An online journal of Mannie Gentile, a National Park Service Park Ranger working on the National Mall in our nation's capital.
DISCLAIMER: please note that this blog represents only my views and not those of the National Park Service.
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It was a good morning for volunteering at Antietam today. I spent a little time on the Union Attack trail which takes the visitor along the approach of the Ninth Corps toward Antietam Creek and to Sharpsburg beyond. One of the icons of the battlefield, if not the Civil War, is Burnside Bridge (also known as Rohrbach, or Lower bridge.
In the days following the September 17th, 1862 battle, photographer Alexander Gardner brought his camera to the battlefield to record some of the most recognizable images of the war, including the bridge.
This morning I took my camera to Gardner's position to record what the scene looks like 155 years later. The view is from the point of view of the Ninth Corps, and as you can see that unlike today there was no cover at all for the Federals as the slope was clear cut. Also notice the very young sycamore tree at the end of the bridge, which is now the much beloved "witness tree" of the Battlefield.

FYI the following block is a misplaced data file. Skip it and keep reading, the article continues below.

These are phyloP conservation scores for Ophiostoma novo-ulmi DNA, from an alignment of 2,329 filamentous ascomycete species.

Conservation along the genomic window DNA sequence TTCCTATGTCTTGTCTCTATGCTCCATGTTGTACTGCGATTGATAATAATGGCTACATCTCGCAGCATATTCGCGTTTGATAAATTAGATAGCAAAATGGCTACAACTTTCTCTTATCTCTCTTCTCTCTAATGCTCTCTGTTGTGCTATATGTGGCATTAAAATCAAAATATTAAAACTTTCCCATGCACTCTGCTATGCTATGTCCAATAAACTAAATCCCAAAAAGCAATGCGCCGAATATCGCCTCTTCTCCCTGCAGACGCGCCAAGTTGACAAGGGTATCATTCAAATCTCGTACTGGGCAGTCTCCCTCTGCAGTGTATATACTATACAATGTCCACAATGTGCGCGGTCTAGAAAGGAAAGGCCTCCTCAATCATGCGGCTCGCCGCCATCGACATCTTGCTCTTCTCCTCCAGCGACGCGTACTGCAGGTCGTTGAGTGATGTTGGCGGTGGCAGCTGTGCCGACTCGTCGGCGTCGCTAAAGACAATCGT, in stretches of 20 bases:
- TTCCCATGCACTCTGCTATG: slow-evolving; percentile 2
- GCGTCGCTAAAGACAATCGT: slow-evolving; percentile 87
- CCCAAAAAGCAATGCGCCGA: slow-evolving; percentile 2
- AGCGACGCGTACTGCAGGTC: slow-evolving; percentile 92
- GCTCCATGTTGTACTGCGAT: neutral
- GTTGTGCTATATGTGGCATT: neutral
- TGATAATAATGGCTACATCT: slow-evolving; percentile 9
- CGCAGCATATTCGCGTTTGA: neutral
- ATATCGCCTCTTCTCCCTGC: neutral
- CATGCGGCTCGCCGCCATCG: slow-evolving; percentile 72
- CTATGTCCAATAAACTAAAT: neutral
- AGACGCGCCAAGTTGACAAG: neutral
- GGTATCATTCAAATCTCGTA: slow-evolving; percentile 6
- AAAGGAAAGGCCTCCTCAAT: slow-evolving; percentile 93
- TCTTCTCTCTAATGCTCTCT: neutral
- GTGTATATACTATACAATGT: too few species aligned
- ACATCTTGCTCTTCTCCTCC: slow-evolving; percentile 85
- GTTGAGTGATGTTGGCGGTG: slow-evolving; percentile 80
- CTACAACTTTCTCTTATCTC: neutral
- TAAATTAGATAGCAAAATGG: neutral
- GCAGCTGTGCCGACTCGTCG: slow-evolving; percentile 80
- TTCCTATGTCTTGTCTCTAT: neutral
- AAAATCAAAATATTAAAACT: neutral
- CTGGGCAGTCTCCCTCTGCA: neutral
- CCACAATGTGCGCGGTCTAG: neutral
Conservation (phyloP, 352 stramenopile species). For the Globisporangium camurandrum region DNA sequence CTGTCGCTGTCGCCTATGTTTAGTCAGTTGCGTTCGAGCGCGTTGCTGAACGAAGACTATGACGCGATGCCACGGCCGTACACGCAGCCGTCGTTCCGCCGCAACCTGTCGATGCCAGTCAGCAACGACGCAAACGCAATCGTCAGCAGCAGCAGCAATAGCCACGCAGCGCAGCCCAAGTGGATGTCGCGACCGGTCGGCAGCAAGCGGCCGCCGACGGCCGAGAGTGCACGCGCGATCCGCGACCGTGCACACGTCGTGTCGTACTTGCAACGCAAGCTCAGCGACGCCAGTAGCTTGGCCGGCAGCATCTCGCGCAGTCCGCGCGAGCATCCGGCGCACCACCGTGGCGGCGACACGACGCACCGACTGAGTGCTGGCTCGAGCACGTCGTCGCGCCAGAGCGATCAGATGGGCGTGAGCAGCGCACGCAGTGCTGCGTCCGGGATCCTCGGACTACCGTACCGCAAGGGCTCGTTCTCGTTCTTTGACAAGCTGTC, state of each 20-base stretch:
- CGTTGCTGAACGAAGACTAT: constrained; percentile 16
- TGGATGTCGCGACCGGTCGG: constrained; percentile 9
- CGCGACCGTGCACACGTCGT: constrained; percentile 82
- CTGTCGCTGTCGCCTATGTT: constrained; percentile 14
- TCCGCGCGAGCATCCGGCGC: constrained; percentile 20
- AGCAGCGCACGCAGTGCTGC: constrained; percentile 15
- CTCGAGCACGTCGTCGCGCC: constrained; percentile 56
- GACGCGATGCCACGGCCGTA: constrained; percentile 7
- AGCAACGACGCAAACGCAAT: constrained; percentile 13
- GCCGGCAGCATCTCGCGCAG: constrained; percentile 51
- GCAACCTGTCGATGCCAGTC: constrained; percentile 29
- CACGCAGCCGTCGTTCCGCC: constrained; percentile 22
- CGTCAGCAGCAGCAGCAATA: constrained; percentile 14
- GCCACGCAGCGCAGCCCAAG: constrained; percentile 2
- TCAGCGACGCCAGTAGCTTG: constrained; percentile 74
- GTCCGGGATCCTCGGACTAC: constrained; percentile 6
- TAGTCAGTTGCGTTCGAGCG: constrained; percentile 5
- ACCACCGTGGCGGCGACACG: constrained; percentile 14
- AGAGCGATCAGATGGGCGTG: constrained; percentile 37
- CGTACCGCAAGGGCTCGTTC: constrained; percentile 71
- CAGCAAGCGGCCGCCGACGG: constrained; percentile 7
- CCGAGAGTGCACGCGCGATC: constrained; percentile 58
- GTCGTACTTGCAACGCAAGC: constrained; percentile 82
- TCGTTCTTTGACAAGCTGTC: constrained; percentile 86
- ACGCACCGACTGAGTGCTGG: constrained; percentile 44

It was a beautiful day at the battlefield yesterday - moist and overcast. The parking lot was full to overflowing and Gary Edelman and Tim Smith were leading one of their legendary eight-hour battlefield hikes to what looked like about 80 appreciative stalwarts.
I mostly hung out in and around Dunker Church chatting up visitors. Though I've forgotten a lot in the three and a half years since I left, things are slowly coming back. Everyone that I talked with marveled at what a beautiful park Antietam is, and comparisons always turn to the great contrast that is Gettysburg. Antietam, like Shiloh, is nearly pristine, and it's a joy to be a small part of it.